I’ve recently during our VR Corner coverage discovered the joy of doing things at home in my Oculus Quest 2 that I would normally do in real life. One of my favourite pastimes is mini golf, not just for the challenge of the sport itself, but for the social elements that go along with it. Taking part in zany, weird mini golf courses with all sorts of obstacles and odd designs for each hole while laughing with friends about the misses and celebrating those rare hole-in-one moments is something I didn’t realise I was craving so badly, until I played Walkabout Mini Golf, which gives you that exact feeling in spades.
Mini golf relies on a bit of skill and definitely a bit of luck, and Walkabout Mini Golf has four included courses which really put both to the test. An interesting choice has been made however with the aesthetic of the game; I’ve played some golf video games in the past that went crazy with magical powers, special effects and bombastic challenges that would simply not be possible in real life. Walkabout Mini Golf goes for a more realistic approach. The themes of the courses are different enough, but you can literally walk (or, teleport rather) from one hole to the next, with each connecting up via stairways, ramps, bridges and so forth.
Some may see this as a missed opportunity to really go zany with holes that are set in volcano’s or in anti-gravity or whatever, but there’s something much more relaxed and social about Walkabout Mini Golf, and keeping it grounded in reality means that you and your five friends can focus on the social aspect of playing mini golf together. While you can press a button to teleport directly to your ball on each new hole, I actually quite enjoyed leisurely walking between them, taking the traditional path. That’s part of the mini golf I love and miss, and this game nails it.
What they also nail is the physics. Much like my recent table tennis experience in VR, Walkabout Mini Golf genuinely feels like you’re putting on a course, with all of the tension that goes along with it. Played with only the right-hand controller, you simply grip with both hands as if you’re holding a real putter, and straight away it’s like you’re on the green. It genuinely impressed me how quickly I found myself back into a putting rhythm; I can’t think of one occasion where the physics didn’t cooperate, causing a flubbed shot.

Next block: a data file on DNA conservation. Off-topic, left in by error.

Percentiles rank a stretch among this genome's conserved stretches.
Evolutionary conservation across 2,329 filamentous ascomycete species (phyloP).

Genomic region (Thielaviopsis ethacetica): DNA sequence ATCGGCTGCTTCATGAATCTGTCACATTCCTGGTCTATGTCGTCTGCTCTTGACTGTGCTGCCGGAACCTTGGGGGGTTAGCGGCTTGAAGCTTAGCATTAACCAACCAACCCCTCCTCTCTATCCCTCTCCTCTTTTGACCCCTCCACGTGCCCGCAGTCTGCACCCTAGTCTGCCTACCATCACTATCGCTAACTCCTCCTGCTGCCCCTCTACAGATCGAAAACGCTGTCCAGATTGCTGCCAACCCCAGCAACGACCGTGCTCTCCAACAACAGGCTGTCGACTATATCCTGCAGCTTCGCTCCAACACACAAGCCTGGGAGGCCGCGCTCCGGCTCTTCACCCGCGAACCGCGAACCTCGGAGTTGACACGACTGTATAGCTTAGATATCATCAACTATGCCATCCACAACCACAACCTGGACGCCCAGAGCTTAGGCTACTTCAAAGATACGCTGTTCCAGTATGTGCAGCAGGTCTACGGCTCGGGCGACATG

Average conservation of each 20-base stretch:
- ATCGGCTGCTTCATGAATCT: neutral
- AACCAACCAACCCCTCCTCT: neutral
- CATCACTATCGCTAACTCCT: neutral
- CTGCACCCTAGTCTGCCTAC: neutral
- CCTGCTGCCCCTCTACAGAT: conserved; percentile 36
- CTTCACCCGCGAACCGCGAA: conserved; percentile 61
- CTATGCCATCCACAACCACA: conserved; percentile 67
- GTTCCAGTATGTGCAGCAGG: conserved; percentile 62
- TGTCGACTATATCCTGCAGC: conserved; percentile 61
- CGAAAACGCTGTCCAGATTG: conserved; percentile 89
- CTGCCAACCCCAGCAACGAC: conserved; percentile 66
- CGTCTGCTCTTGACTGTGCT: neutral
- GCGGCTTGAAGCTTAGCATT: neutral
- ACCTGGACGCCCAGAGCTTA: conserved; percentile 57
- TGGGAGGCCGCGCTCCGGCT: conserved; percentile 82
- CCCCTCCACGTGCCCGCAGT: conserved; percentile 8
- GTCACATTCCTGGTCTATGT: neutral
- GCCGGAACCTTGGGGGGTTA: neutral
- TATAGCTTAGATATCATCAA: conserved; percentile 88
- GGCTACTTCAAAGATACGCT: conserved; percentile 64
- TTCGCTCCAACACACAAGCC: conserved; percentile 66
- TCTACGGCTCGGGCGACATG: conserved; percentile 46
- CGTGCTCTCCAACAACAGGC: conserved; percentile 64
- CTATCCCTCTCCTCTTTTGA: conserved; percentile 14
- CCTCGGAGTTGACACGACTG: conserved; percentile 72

“It truly captures the frustration and excitement that is right at the core of what makes mini golf so special…”
Courses increase in difficulty in the ways you’d expect, with the first one starting off simple to get you comfortable before finishing with some truly devilish challenges. The attention to detail in how mini golf works in real life is really nice here, and the team at Mighty Coconut have clearly played their share of mini golf in in order to get this balance right. They introduce new concepts as you go, building to the last hole which is always epic in scope and usually with a bit of a fun twist to end on a positive note, no matter how well you’re scoring.
The physics they’ve incorporated combined with the thoughtful course design means that there are opportunities for a hole-in-one at every turn, but just as many chances that you’ll make a silly mistake that leaves you putting long after your opponents have finished. It truly captures the frustration and excitement that is right at the core of what makes mini golf so special, and my friends and I spent a lot of time cackling and giggling like idiots while we putted, won and lost in some epic moments.